Return to #CaringScholar Stories Student-Caregiver Scholarship Story: Jessica Jacob

A Caring Scholar of Fall 2016

The Student Caregiver Scholarship award provides three university students in the United States with a $1,500 scholarship grant for tuition and/or books, based on each applicant's compelling 1,500-word essay or two-minute video story submission.

Jessica Jacob is a student at Adelphi University who is pursuing a nursing degree and caring for her mother, who is paraplegic. Jessica was among more than 950 student-caregivers and 25 finalists who applied for the latest round of #CaringScholar grants, and was chosen by a panel of senior care expert judges as one of just three winners. This is her caregiving story submitted with her scholarship application.

Who are you caring for and how are you involved as a caregiver?

I am a caregiver for my paraplegic mother. On November 15, 2015, a drunk driver rammed into my family’s car and caused a devastating accident. My mother endured the most injuries out of all of us; she was sleeping across the back seats without a seatbelt on, so she was thrown onto the floor of the car, which resulted in a spinal cord injury and paraplegia.

After the accident, my mom was on a ventilator for a month in an Intensive Care Unit (ICU) in Oklahoma where she endured multiple surgeries. She was then flown to an ICU in New York for another month and then stayed in a rehab for almost 3 months to learn how to live with her new disability and how to breathe on her own. I stayed with her during each step of the recovery process and traveled every single day to be by her side -- the nursing staff and employees at each facility knew me by my name.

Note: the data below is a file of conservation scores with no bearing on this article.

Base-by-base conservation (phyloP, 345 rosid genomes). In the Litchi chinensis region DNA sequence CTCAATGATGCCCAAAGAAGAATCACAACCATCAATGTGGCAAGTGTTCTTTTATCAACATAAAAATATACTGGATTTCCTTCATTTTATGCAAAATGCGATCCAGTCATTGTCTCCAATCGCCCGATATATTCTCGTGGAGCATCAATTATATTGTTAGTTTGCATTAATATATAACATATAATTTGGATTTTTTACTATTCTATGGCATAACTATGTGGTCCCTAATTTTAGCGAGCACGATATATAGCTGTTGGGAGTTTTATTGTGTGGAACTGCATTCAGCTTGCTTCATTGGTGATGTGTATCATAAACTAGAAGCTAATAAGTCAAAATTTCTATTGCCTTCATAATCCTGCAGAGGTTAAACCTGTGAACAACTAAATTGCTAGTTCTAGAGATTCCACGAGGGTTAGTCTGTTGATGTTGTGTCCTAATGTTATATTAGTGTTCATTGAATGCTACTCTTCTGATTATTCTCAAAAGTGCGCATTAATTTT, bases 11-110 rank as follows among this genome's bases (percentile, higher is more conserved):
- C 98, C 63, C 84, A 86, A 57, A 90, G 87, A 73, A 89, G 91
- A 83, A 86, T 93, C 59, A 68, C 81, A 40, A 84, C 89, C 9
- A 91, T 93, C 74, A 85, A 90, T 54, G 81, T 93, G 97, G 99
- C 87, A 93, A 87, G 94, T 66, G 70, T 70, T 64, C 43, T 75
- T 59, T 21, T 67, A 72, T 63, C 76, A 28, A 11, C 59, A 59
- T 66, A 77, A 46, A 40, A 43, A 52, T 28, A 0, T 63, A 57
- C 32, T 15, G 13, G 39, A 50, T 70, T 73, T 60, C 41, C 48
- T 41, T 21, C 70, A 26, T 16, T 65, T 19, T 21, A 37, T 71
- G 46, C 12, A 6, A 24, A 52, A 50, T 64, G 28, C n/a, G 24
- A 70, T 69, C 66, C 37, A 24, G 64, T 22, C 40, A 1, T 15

My mother’s paraplegia from her spinal cord injury left her wheelchair-bound and incontinent, and on top of her spine injury, she had numerous fractures that left her unable to do simple things like open a water bottle or comb her hair. This is where I came into play, doing little things to help, like positioning her comfortably in bed, fanning her when she felt hot and overall doing my best to keep her mood up.

I care for my mother in multiple ways - I’m her nurse who helps with her incontinence by catheterizing her four times daily and using an enema to empty her bowels. I clean her up if she has accidents and bathe her daily. On top of being her nurse, I’m also responsible for keeping track of her medicines, knowing when they needed to be administered and giving them to her. I’m in constant communication with the pharmacy and medical supply companies, because I keep track of ordering her prescriptions and medical supplies.